Broadway producer Johnny Demming courts big-name talent for his upcoming musical show, oblivious to the talent all around him, in his family and friends. When Johnny finally lands Hollywood... See full summary »
Roy Del Ruth
Louisa May Alcott's autobiographical account of her life with her three sisters in Concord Mass in the 1860s. With their father fighting in the civil war, the sisters: Jo, Meg, Amy and Beth... See full summary »
At the turn of the century, Duke and Chester, two vaudeville performers, go to Alaska to make their fortune. On the ship to Skagway, they find a map to a secret gold mine, which had been ... See full summary »
The idea for a third edition was pitched by MGM/UA Home Video head George Feltenstein to then MGM/UA president Alan Ladd Jr. Feltenstein had typed up a list of musical numbers for a potential third movie back in 1976 after returning home from That's Entertainment, Part II (1976). Ladd approved the pitch, but because Feltenstein was a studio exec, he didn't get a screen credit for his contribution. See more »
MGM's dream factory created a rich, romantic, compelling world of illusion. And although we may not see anything like it again, we're blessed with memories and miles and miles of film. In the words of Irving Berlin, "The song has ended, but the melody lingers on."
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Production stills from MGM musicals are shown under the end credits. See more »
Every THAT'S ENTERTAINMENT film has a hook to draw new viewers in--the first film had the sheer novelty of these film giants talking to us about the work they did in that glorious, music-filled period of movie-making, although these legends were reduced to reading off pre-written scripts. The second movie had a more intriguing main attraction: only two narrators, but when those two narrators were Fred Astaire and Gene Kelly actually dancing and singing their way through the gorgeous clips stacked up? Fantastic.
Well, THAT'S ENTERTAINMENT III sure tries its best to live up to its predecessors. Retaining the narration technique used in the same film, albeit with the second generation of MGM musical stars (and only Gene Kelly, sporting enormous glasses!, retained from the first two films), the film's hook is the rare special footage it boasts--from a background tracking shot showing the vast amount of money and manpower invested in just one Eleanor Powell number, through to valuable outtakes such as Debbie Reynolds' 'You Are My Lucky Star' number (cut from SINGIN' IN THE RAIN but available on DVD now) and the Indians number in ANNIE GET YOUR GUN as originally performed by Judy Garland. There are other little treasure nuggets as well, all deleted scenes, such as Judy Garland's song 'Mr Monotony', meant for Easter Parade; and Lena Horne's risky bubble bath chanson filmed for CABIN IN THE SKY. And I do wonder what was so bad about Ava Gardner's lost vocals for SHOWBOAT--I thought she sounded pretty darn good myself!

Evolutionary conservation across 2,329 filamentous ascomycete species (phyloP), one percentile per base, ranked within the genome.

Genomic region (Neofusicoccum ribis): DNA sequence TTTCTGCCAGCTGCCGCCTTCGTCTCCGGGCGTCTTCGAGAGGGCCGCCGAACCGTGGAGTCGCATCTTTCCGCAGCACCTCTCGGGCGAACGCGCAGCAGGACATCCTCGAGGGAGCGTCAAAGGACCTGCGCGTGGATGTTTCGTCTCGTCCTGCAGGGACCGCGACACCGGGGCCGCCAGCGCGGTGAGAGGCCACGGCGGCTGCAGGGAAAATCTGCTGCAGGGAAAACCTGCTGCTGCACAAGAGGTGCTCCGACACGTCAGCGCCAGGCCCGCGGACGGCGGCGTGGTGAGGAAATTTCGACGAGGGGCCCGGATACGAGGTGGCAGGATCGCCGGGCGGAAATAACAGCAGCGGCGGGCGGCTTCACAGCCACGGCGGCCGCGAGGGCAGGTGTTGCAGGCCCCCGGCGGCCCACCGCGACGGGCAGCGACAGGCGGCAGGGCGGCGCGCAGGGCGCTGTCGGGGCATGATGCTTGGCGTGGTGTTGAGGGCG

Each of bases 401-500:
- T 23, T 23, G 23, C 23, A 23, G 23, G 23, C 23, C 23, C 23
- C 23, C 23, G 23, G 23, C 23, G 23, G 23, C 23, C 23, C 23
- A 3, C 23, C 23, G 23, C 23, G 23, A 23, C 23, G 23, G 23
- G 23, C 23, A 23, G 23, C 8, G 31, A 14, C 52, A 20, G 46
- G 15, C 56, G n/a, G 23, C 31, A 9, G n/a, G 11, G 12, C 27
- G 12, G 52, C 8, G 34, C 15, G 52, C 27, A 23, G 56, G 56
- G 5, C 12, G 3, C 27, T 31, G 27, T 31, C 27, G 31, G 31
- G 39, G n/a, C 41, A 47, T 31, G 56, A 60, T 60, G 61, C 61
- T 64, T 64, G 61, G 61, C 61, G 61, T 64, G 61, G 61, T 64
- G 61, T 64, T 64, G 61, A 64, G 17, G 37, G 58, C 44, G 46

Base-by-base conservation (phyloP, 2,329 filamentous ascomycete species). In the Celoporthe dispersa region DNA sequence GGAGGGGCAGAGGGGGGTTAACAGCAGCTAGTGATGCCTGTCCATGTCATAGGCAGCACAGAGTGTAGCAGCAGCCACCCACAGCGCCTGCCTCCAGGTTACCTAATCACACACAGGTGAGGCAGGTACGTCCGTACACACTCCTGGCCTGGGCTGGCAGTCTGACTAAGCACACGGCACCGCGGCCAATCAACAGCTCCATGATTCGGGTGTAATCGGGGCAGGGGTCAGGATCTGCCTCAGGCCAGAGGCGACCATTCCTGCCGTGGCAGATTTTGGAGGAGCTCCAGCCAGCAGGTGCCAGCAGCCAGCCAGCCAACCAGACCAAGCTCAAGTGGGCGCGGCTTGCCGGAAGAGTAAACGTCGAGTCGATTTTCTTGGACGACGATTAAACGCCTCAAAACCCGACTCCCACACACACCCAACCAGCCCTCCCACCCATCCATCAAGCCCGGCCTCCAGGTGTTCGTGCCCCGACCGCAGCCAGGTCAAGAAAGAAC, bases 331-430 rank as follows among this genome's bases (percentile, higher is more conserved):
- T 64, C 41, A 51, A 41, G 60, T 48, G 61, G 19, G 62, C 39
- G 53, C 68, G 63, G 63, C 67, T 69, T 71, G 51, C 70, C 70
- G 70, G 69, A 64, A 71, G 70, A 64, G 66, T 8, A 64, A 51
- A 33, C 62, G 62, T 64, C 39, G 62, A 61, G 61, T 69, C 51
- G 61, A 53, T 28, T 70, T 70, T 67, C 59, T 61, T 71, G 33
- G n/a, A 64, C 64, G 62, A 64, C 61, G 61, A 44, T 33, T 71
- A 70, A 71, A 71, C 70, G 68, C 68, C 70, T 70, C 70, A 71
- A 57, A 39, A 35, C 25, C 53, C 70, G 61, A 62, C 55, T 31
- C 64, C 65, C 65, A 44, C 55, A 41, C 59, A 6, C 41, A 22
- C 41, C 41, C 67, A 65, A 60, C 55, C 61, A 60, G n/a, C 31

I personally thought the best thing about this film was the way some of this rare footage was displayed--the split-screen technique was quite the stroke of genius. It was used to simply brilliant effect, for example, in showcasing two versions of a number filmed to the same dubbed vocals, the first starring Joan Crawford (for TWO-FACED WOMAN, in rather astonishingly Technicolour and camp blackface) and the second Cyd Charisse (for THE BANDWAGON). No guessing which number SHOULD have been retained (hint: Charisse is one of the best dancers of any time; Crawford is... not), but it was hilarious watching the very VERY different ways in which the same song was approached in the two different films.
My favourite part of the whole film was a number similarly presented, except this time it pitted Fred Astaire against himself. The sand-enhanced song-and-dance, to the tune 'I'm Just A Dancing Man', was filmed once, but deemed not classy enough. So there are two versions--one of Fred in top hat and tails, the other in overalls. Guess what? Astaire keeps to his own internal rhythm perfectly, and proves in this juxtaposition of the two scenes that he is his own best partner. It's pretty damn amazing, and probably the best and most jaw-dropping part of the film.
The rest of THAT'S ENTERTAINMENT III is pretty run-of-the-mill in comparison. It's not stuff we haven't seen before (we've seen better clips in the previous two films), and there are still the prerequisite sections dedicated to Fred Astaire, Judy Garland and Gene Kelly (oh yes, and Esther Williams, of course). It's a shame that there wasn't a Cyd Charisse segment, or one dedicated to Ann Miller. Considering that both these dancing ladies were presenters during the film, it'd have been nice to recognise the great contribution their long legs made to film musical history. I did enjoy the clip from THE KISSING BANDIT that had Charisse and Miller pitted against each other in a catfight slash dance-off, which was very cool, very intense and great fun to watch. But otherwise, it's all stuff that would work better in the original films.
So while THAT'S ENTERTAINMENT III again succeeds in doing what it sets out to do (leave the audience in a happy glow), it's less accomplished than its predecessors. It's not as engaging to new viewers as either of the first two (showcasing lesser-known numbers and films), and is of only average interest to the hardcore classic film buff. It's a hard line to straddle, and the film manages to do it, don't get me wrong. But well. You can't go wrong with this film, but it's all been done before, and dare I say it...? Done better. 7.5/10
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